“What are you training for?”
The middle-aged man leaned forward on the bench he occupied beside the running track. I had just finished running my three miles and was stretching against the wall nearby. For the last two and a half miles, he had been in the same spot on that bench every time I ran past. Twenty-five times, I ran in front of him and he hadn’t moved from the spot. In fairness, his attention was on his son, also running laps and a few wind sprints. It turned out he had noticed me going past him all those times, too.
As I considered the answer to his question, a few drops of sweat fell from my face to the floor below. I laughed nervously, hoping he wouldn’t notice–it is hard to act suave and cool when you’ve just run thirty times around the track as fast as your legs can manage. As if a little sweat mattered. Still, I quickly passed my sleeve over my forehead, forestalling any other droplets with the same destination in mind.
What am I training for?
The easy answer is that I want to run in the annual Turkey Trot 5K race coming up this weekend. But, come to think of it, that’s not why I’m running tonight.
It’s not why I ran a couple of nights ago. Nor, why I ran the night before that.
I would run if there weren’t a race for another six months–or a year. I’m not training for some trivial little five-kilometer run along the city streets.
I took the plunge and attempted an explanation.
“I’m training for the rest of my life.”
Let’s see what my new friend had to say about that. It was as close to the truth as any answer I had, anyway.
“Oh. One of those.” He sighed. “You’re a health fanatic, aren’t you?”
I’m not! I won’t be known as a health nut!
Anyway. We batted the details of my fanaticism around for a few moments and I took my leave, walking my sweat-infused body out into the twenty degree wintry night. I almost didn’t notice the chill, so wrapped up was I in the argument which was brewing inside of me.
Well? What am I training for? Come to think of it, what is he training for?
What are we training for?
He sits on the bench and watches other people run. He’s training for something–not the same thing I’m training for, but he’s training for something.
The implications of the thought are staggering to me. Every moment, every second, I am in training. Every step I take, every bite of food I put into my mouth, every minute I spend in bed–all of it training.
For good or bad, we are all training.
And no, this is not the fanatical voice of a health nut you are hearing.
I said the implications were staggering. They still are. The realization that I’m training physically with every move I make suddenly broadens to include all of life.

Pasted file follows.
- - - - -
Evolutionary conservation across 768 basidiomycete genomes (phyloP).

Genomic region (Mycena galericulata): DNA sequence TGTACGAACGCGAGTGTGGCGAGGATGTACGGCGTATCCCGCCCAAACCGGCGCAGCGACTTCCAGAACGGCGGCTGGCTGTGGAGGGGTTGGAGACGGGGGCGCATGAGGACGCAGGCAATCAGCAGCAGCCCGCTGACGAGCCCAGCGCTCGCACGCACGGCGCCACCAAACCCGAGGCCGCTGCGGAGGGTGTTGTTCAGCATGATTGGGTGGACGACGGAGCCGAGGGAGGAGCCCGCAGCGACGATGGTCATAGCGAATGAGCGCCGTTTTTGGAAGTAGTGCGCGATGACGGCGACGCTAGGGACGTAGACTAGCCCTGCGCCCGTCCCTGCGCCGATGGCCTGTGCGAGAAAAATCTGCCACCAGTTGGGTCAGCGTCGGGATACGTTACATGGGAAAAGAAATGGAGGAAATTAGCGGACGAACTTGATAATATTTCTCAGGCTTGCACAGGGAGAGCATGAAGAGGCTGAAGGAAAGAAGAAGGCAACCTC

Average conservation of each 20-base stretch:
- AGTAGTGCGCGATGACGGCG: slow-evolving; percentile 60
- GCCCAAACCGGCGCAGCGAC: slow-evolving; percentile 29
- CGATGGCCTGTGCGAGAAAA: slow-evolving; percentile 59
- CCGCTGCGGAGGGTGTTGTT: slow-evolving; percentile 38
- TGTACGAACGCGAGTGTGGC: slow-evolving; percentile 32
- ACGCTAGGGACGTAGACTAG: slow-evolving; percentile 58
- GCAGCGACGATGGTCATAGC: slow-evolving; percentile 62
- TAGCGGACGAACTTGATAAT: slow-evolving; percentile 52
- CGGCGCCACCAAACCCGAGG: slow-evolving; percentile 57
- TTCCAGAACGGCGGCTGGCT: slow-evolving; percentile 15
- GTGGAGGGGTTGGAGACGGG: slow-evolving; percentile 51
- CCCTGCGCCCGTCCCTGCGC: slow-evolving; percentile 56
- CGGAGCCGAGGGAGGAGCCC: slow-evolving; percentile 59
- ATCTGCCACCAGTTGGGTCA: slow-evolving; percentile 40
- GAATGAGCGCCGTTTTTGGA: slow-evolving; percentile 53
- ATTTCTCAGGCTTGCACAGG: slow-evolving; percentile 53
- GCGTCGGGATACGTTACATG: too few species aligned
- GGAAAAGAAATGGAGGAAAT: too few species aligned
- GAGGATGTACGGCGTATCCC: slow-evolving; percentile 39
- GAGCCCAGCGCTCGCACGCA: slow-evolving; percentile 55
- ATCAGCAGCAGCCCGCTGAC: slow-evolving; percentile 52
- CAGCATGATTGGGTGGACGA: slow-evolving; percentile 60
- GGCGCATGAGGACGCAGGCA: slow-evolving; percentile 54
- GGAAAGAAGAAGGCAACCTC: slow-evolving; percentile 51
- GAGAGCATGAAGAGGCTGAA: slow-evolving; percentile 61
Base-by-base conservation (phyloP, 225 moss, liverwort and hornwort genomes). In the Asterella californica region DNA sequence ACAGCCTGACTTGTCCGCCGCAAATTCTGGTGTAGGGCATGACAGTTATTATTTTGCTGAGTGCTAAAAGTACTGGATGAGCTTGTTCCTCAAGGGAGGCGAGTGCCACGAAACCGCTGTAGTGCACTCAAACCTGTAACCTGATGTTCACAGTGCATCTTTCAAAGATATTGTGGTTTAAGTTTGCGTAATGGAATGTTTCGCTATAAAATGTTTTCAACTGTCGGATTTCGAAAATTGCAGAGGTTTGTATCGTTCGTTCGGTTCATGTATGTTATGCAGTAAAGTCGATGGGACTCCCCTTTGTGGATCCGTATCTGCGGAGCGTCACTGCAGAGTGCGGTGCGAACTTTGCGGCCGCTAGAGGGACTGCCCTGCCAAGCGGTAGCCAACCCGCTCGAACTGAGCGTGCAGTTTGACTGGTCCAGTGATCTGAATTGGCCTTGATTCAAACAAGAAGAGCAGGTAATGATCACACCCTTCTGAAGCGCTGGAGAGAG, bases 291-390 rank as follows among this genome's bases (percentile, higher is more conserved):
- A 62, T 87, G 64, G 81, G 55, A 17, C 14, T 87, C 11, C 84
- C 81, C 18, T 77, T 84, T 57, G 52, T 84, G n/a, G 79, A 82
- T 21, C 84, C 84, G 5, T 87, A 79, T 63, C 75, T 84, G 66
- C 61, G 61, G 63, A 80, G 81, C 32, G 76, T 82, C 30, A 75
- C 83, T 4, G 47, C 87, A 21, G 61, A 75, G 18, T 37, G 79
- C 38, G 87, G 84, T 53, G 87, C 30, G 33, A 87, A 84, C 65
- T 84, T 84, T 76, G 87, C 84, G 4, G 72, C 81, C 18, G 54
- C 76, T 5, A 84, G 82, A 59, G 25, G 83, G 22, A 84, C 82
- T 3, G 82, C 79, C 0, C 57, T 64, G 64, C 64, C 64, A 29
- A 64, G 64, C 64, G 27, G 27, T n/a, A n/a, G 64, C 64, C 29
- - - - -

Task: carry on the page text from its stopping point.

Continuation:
All of life.
Physical. Emotional. Spiritual.
When I snap at the Lovely Lady because I am unhappy with the way things are going, I’m training. When I ignore that man who needed me to notice his contribution to our conversation, I’m training. Even when no one else is looking and I sneak a glance at that scantily clad woman on my computer screen, I’m in training.
Oh. Is that more information than you wanted? You didn’t need to know that about me? Sorry. It is part of what I’ve been training for, though. All of my life. You too? Maybe not the exact same thing, but there is that one issue…
What are we training for?
I train physically nearly every day because I want to be in condition every day. Not just on race day.
Every day. For the rest of my life.
I’m suggesting that we need to train spiritually for every day. Not just so that, like the old Christmas carol requests, Jesus will “…fit us for Heaven, to live with (Him) there.”
Every day, we need to be ready–to act, to speak, to think–as if we were already fit for heaven.
Right here. Right now.
What are you training for?
Is there any sweat dripping from your face? Are you feeling a little out of place with the spectators sitting around, staying cool and fresh?
Good. It’s a start anyway.
They’ll call us fanatics. Maybe even nuts.
Perhaps that much will be true.
Tomorrow is race day. And the day after that. And the day after…
Time to get fit.
“A good man brings good things out of the good stored up in his heart, and an evil man brings evil things out of the evil stored up in his heart. For the mouth speaks what the heart is full of.”
(Luke 6:45 ~ NIV)
“…when I train in the gym now, I am not training to be strong or handsome–just better than I was yesterday.”
(Jean-Claude Van Damme ~ Belgian actor)
© Paul Phillips. He’s Taken Leave. 2014. All Rights Reserved.